Doesn't work that way. The reason that Pleasanton was ordered by the courts to build more housing was that the ratio of Pleasanton jobs to Pleasanton residents was too high. According to Jerry Brown's memo, I recall that the ratio was around 1.6 Pleasanton jobs for every adult resident of Pleasanton, which was astoundingly high. The courts said "no" to Pleasanton's strategy of inviting more and more businesses into Pleasanton while at the same time trying to throw the responsibility for housing all of those new workers off onto surrounding communities. More jobs in Pleasanton mean more responsibility for providing more housing by Pleasanton.


James Michael
Registered user
Val Vista
on Feb 4, 2019 at 1:57 pm
James Michael, Val Vista
Registered user
on Feb 4, 2019 at 1:57 pm
3 people like this

"More jobs in Pleasanton means more responsibility for providing housing by Pleasanton"

Except...it doesn't work that way because "if you build it they will come" and move here and keep their jobs in Silicon Valley, or San Francisco or San Jose and contribute to the commute nightmare. Nobody can be denied the purchase of a dwelling simply because they don't work in that city.


BobB
Registered user
Another Pleasanton neighborhood
on Feb 4, 2019 at 2:35 pm
BobB, Another Pleasanton neighborhood
Registered user
on Feb 4, 2019 at 2:35 pm
Like this comment

James Michael,

Are you saying we shouldn't build more housing? If so, why not?


Doug
Birdland
on Feb 4, 2019 at 3:50 pm
Doug, Birdland
on Feb 4, 2019 at 3:50 pm
3 people like this

@James Michael: "Nobody can be denied the purchase of a dwelling simply because they don't work in that city."

Not sure what that has to do with the court ruling against Pleasanton. What the court was basically saying to Pleasanton was very simple: If you (Pleasanton) are going to encourage business development within your boundaries, then you also have to carry your fair share of the housing burden in proportion to the number of jobs associated with those businesses.


BobB
Registered user
Another Pleasanton neighborhood
on Feb 4, 2019 at 5:03 pm
BobB, Another Pleasanton neighborhood
Registered user
on Feb 4, 2019 at 5:03 pm
2 people like this

@Doug,

And they are right to say that. We should be doing both.


Michael Austin
Pleasanton Meadows
on Feb 4, 2019 at 6:03 pm
Michael Austin, Pleasanton Meadows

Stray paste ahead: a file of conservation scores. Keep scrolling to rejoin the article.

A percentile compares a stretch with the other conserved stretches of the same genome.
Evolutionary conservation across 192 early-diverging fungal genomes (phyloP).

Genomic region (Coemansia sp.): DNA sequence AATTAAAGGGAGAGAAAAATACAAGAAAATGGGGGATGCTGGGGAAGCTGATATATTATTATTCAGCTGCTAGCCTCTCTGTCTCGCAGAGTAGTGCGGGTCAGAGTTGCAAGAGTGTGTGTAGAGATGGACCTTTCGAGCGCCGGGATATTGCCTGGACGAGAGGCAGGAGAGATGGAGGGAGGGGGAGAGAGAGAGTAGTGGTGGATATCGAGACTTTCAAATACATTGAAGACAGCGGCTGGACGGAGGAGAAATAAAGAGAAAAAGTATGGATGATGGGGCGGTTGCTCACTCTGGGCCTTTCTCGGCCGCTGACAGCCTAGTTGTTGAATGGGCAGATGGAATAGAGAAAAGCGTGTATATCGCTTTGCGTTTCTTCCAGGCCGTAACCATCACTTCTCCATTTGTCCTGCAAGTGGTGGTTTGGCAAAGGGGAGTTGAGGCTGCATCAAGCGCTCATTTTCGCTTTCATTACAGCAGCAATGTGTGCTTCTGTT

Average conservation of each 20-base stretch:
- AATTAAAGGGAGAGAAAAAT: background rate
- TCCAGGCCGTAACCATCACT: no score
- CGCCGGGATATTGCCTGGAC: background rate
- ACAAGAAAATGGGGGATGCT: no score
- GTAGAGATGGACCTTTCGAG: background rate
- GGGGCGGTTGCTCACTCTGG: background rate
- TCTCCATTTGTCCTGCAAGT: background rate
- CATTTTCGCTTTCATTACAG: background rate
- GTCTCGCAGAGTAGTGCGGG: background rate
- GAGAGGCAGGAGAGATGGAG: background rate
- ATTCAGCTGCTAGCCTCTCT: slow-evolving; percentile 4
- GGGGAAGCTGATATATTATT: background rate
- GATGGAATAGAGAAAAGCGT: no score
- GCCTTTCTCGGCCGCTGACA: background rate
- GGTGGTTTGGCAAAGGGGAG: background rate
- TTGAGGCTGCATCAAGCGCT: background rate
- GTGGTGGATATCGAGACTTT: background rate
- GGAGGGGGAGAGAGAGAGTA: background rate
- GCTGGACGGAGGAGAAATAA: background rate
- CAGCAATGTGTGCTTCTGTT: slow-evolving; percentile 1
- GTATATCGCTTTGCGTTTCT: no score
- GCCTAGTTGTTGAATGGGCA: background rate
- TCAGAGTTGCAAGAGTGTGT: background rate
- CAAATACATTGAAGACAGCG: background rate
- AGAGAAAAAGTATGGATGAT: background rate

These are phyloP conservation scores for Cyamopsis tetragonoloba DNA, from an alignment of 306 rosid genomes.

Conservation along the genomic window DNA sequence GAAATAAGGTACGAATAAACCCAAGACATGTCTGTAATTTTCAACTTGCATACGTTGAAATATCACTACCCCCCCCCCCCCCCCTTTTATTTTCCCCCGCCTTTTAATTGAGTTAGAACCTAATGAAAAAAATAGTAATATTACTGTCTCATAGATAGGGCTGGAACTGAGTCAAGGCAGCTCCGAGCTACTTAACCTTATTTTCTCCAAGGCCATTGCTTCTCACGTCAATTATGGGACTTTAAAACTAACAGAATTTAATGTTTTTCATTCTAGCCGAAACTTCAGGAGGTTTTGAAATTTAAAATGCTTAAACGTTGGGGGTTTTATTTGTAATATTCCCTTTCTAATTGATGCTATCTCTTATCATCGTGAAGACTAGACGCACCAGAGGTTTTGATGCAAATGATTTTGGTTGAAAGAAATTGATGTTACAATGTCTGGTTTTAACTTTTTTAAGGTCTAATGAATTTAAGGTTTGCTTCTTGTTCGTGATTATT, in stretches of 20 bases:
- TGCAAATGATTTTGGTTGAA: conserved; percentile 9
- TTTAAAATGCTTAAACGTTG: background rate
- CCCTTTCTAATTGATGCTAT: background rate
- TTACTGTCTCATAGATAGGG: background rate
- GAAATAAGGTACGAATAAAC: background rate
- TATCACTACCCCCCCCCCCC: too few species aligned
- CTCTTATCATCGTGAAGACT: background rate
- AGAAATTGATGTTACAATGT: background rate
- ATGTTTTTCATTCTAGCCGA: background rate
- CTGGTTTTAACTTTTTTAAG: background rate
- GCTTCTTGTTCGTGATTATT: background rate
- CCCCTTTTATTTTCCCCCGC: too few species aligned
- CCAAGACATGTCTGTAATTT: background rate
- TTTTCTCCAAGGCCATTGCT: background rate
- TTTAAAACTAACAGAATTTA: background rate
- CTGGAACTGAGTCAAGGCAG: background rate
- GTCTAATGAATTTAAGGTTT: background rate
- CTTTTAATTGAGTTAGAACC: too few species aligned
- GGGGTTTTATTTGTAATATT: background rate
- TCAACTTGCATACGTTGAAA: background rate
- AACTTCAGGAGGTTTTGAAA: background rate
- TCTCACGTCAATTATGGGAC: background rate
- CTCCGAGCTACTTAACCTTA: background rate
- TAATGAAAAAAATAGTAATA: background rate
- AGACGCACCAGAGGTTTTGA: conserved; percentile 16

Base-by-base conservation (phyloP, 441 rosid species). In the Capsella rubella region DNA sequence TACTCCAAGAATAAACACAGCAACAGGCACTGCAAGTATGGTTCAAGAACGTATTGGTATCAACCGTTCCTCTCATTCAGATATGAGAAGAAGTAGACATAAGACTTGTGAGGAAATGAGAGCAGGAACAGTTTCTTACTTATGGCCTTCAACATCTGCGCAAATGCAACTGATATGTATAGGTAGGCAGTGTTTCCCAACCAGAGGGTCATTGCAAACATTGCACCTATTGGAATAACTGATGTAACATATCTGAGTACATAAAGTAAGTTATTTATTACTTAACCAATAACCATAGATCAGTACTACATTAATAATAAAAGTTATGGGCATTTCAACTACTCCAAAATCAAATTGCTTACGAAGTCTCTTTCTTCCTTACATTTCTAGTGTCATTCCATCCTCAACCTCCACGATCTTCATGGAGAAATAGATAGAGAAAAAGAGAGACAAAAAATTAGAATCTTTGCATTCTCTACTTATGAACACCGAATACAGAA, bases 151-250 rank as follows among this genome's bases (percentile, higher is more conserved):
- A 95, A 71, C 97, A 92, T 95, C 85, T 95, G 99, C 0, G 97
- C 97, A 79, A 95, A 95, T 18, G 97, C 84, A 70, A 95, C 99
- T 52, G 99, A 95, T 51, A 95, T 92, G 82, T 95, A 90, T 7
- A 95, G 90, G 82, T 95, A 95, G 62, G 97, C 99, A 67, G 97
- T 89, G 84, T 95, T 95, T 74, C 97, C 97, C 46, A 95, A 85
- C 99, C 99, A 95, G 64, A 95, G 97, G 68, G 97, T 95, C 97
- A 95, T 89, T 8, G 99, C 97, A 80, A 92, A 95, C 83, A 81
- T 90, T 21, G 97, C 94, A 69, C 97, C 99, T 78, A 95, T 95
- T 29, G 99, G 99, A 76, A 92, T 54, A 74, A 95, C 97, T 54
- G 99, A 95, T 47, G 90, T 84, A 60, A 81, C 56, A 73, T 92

on Feb 4, 2019 at 6:03 pm
9 people like this

The property tax paying citizens in the community have the exclusive right to determine, through their elected representatives, what type of community they want. The low-level state court has false authority to interfere with the community's majority right, to determine what they, the majority want. Had this case got into federal court, Pleasanton would have won.


BobB
Registered user
Another Pleasanton neighborhood
on Feb 4, 2019 at 6:39 pm
BobB, Another Pleasanton neighborhood
Registered user
on Feb 4, 2019 at 6:39 pm
6 people like this

@Pete,

Residential water use is not at all a problem.


Rick
Another Pleasanton neighborhood
on Feb 4, 2019 at 9:06 pm
Rick, Another Pleasanton neighborhood
on Feb 4, 2019 at 9:06 pm
4 people like this

BobB. If residential water isn’t an issue why did the state mandate Cities require residents to restrict usage several years ago. Water is an issue.


BobB
Registered user
Another Pleasanton neighborhood
on Feb 4, 2019 at 9:48 pm
BobB, Another Pleasanton neighborhood
Registered user
on Feb 4, 2019 at 9:48 pm
13 people like this

@Rick,

It was about awareness. Like not offering water at restaurants without being asked. It was to make us aware that farmers were struggling and the Sacramento San-Joaquin ecology was threatened due to the drought conditions and agricultural activity. Residential water use is negligible.

Residential water is not an issue.


sjd
Livermore
on Feb 5, 2019 at 5:57 am
sjd, Livermore
on Feb 5, 2019 at 5:57 am
9 people like this

"The property tax paying citizens in the community have the exclusive right to determine, through their elected representatives, what type of community they want."